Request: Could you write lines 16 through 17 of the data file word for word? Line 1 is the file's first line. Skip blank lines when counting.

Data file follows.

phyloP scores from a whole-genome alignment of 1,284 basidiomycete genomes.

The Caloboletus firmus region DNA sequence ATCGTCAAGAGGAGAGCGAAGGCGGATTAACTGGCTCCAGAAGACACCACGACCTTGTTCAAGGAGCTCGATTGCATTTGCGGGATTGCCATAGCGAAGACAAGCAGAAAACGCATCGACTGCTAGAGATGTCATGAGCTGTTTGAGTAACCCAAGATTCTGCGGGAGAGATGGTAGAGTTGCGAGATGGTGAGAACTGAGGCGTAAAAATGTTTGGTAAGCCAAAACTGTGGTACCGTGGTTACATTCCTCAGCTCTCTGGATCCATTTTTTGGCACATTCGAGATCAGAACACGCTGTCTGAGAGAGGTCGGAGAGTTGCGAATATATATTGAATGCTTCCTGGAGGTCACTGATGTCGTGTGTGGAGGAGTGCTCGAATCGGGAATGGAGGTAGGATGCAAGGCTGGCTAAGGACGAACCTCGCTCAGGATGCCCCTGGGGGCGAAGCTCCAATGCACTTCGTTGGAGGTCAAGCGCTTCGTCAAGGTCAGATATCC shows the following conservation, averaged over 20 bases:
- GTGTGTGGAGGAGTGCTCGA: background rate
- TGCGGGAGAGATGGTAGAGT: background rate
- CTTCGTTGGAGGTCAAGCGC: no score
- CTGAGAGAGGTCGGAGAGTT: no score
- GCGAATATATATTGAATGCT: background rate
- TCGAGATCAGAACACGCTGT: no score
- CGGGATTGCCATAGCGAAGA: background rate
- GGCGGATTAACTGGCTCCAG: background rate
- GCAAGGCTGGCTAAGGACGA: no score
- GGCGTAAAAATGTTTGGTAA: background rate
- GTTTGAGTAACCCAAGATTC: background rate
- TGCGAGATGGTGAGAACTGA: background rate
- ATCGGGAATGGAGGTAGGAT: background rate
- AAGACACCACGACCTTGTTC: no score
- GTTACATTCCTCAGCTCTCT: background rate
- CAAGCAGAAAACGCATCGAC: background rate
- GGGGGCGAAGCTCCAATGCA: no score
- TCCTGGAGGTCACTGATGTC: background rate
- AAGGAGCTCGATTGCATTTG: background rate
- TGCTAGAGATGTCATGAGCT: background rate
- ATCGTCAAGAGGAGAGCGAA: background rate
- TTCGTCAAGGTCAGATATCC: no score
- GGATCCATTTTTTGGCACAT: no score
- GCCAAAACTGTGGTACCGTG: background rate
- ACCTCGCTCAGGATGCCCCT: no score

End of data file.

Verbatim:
- AAGACACCACGACCTTGTTC: no score
- GTTACATTCCTCAGCTCTCT: background rate